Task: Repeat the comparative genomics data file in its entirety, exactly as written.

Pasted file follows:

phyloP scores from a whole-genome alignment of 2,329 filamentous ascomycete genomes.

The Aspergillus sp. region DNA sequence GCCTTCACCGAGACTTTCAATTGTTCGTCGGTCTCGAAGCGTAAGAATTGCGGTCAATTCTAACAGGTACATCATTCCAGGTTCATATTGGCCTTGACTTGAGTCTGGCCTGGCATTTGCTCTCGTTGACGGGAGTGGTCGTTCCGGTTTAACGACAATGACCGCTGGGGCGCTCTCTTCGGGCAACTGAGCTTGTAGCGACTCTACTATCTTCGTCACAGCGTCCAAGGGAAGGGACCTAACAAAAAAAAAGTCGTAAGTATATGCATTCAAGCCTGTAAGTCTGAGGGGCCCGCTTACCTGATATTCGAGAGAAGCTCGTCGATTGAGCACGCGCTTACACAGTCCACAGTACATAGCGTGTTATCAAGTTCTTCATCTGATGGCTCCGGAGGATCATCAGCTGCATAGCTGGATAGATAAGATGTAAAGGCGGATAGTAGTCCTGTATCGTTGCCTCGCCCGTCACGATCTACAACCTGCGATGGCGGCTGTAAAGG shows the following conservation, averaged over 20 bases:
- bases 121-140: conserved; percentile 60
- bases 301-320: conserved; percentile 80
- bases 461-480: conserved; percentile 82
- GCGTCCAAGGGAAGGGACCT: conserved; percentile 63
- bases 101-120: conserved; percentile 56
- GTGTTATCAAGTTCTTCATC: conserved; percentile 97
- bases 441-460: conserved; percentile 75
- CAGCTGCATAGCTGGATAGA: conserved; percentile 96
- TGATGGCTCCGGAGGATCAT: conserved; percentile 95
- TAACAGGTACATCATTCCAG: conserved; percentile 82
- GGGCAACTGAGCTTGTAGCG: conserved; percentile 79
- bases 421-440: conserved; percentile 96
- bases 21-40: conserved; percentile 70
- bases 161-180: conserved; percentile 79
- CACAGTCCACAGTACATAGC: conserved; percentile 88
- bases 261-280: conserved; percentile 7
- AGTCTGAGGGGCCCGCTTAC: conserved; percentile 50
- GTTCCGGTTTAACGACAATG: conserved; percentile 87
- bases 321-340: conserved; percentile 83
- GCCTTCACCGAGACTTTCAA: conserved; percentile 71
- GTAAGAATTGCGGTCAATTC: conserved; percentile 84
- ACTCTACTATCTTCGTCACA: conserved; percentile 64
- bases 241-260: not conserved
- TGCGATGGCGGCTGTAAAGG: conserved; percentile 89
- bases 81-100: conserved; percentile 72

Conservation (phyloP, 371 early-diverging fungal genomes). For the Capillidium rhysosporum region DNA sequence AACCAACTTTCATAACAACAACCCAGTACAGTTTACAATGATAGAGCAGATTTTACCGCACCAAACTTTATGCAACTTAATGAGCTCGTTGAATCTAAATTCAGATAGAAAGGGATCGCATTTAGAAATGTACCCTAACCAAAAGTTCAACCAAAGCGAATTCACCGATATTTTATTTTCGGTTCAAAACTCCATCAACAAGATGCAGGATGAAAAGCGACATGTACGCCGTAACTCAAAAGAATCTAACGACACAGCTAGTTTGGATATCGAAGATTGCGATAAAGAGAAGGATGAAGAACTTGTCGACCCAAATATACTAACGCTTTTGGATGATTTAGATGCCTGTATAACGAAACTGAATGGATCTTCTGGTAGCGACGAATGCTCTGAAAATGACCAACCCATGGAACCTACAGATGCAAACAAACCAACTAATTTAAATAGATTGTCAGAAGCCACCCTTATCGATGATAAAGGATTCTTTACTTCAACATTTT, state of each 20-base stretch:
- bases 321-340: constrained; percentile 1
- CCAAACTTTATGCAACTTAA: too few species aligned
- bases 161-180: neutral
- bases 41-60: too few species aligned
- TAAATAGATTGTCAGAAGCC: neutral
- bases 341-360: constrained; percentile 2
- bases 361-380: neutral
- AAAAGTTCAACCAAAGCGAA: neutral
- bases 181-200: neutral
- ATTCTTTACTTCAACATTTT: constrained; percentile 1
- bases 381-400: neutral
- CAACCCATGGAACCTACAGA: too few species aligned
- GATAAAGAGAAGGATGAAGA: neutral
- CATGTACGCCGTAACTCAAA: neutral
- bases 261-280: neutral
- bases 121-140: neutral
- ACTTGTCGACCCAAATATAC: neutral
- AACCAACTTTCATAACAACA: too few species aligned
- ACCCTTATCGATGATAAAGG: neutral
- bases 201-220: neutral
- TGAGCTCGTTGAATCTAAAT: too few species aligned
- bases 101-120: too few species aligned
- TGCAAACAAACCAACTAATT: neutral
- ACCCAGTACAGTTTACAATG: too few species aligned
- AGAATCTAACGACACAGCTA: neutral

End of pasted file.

phyloP scores from a whole-genome alignment of 2,329 filamentous ascomycete genomes.

The Aspergillus sp. region DNA sequence GCCTTCACCGAGACTTTCAATTGTTCGTCGGTCTCGAAGCGTAAGAATTGCGGTCAATTCTAACAGGTACATCATTCCAGGTTCATATTGGCCTTGACTTGAGTCTGGCCTGGCATTTGCTCTCGTTGACGGGAGTGGTCGTTCCGGTTTAACGACAATGACCGCTGGGGCGCTCTCTTCGGGCAACTGAGCTTGTAGCGACTCTACTATCTTCGTCACAGCGTCCAAGGGAAGGGACCTAACAAAAAAAAAGTCGTAAGTATATGCATTCAAGCCTGTAAGTCTGAGGGGCCCGCTTACCTGATATTCGAGAGAAGCTCGTCGATTGAGCACGCGCTTACACAGTCCACAGTACATAGCGTGTTATCAAGTTCTTCATCTGATGGCTCCGGAGGATCATCAGCTGCATAGCTGGATAGATAAGATGTAAAGGCGGATAGTAGTCCTGTATCGTTGCCTCGCCCGTCACGATCTACAACCTGCGATGGCGGCTGTAAAGG shows the following conservation, averaged over 20 bases:
- bases 121-140: conserved; percentile 60
- bases 301-320: conserved; percentile 80
- bases 461-480: conserved; percentile 82
- GCGTCCAAGGGAAGGGACCT: conserved; percentile 63
- bases 101-120: conserved; percentile 56
- GTGTTATCAAGTTCTTCATC: conserved; percentile 97
- bases 441-460: conserved; percentile 75
- CAGCTGCATAGCTGGATAGA: conserved; percentile 96
- TGATGGCTCCGGAGGATCAT: conserved; percentile 95
- TAACAGGTACATCATTCCAG: conserved; percentile 82
- GGGCAACTGAGCTTGTAGCG: conserved; percentile 79
- bases 421-440: conserved; percentile 96
- bases 21-40: conserved; percentile 70
- bases 161-180: conserved; percentile 79
- CACAGTCCACAGTACATAGC: conserved; percentile 88
- bases 261-280: conserved; percentile 7
- AGTCTGAGGGGCCCGCTTAC: conserved; percentile 50
- GTTCCGGTTTAACGACAATG: conserved; percentile 87
- bases 321-340: conserved; percentile 83
- GCCTTCACCGAGACTTTCAA: conserved; percentile 71
- GTAAGAATTGCGGTCAATTC: conserved; percentile 84
- ACTCTACTATCTTCGTCACA: conserved; percentile 64
- bases 241-260: not conserved
- TGCGATGGCGGCTGTAAAGG: conserved; percentile 89
- bases 81-100: conserved; percentile 72

Conservation (phyloP, 371 early-diverging fungal genomes). For the Capillidium rhysosporum region DNA sequence AACCAACTTTCATAACAACAACCCAGTACAGTTTACAATGATAGAGCAGATTTTACCGCACCAAACTTTATGCAACTTAATGAGCTCGTTGAATCTAAATTCAGATAGAAAGGGATCGCATTTAGAAATGTACCCTAACCAAAAGTTCAACCAAAGCGAATTCACCGATATTTTATTTTCGGTTCAAAACTCCATCAACAAGATGCAGGATGAAAAGCGACATGTACGCCGTAACTCAAAAGAATCTAACGACACAGCTAGTTTGGATATCGAAGATTGCGATAAAGAGAAGGATGAAGAACTTGTCGACCCAAATATACTAACGCTTTTGGATGATTTAGATGCCTGTATAACGAAACTGAATGGATCTTCTGGTAGCGACGAATGCTCTGAAAATGACCAACCCATGGAACCTACAGATGCAAACAAACCAACTAATTTAAATAGATTGTCAGAAGCCACCCTTATCGATGATAAAGGATTCTTTACTTCAACATTTT, state of each 20-base stretch:
- bases 321-340: constrained; percentile 1
- CCAAACTTTATGCAACTTAA: too few species aligned
- bases 161-180: neutral
- bases 41-60: too few species aligned
- TAAATAGATTGTCAGAAGCC: neutral
- bases 341-360: constrained; percentile 2
- bases 361-380: neutral
- AAAAGTTCAACCAAAGCGAA: neutral
- bases 181-200: neutral
- ATTCTTTACTTCAACATTTT: constrained; percentile 1
- bases 381-400: neutral
- CAACCCATGGAACCTACAGA: too few species aligned
- GATAAAGAGAAGGATGAAGA: neutral
- CATGTACGCCGTAACTCAAA: neutral
- bases 261-280: neutral
- bases 121-140: neutral
- ACTTGTCGACCCAAATATAC: neutral
- AACCAACTTTCATAACAACA: too few species aligned
- ACCCTTATCGATGATAAAGG: neutral
- bases 201-220: neutral
- TGAGCTCGTTGAATCTAAAT: too few species aligned
- bases 101-120: too few species aligned
- TGCAAACAAACCAACTAATT: neutral
- ACCCAGTACAGTTTACAATG: too few species aligned
- AGAATCTAACGACACAGCTA: neutral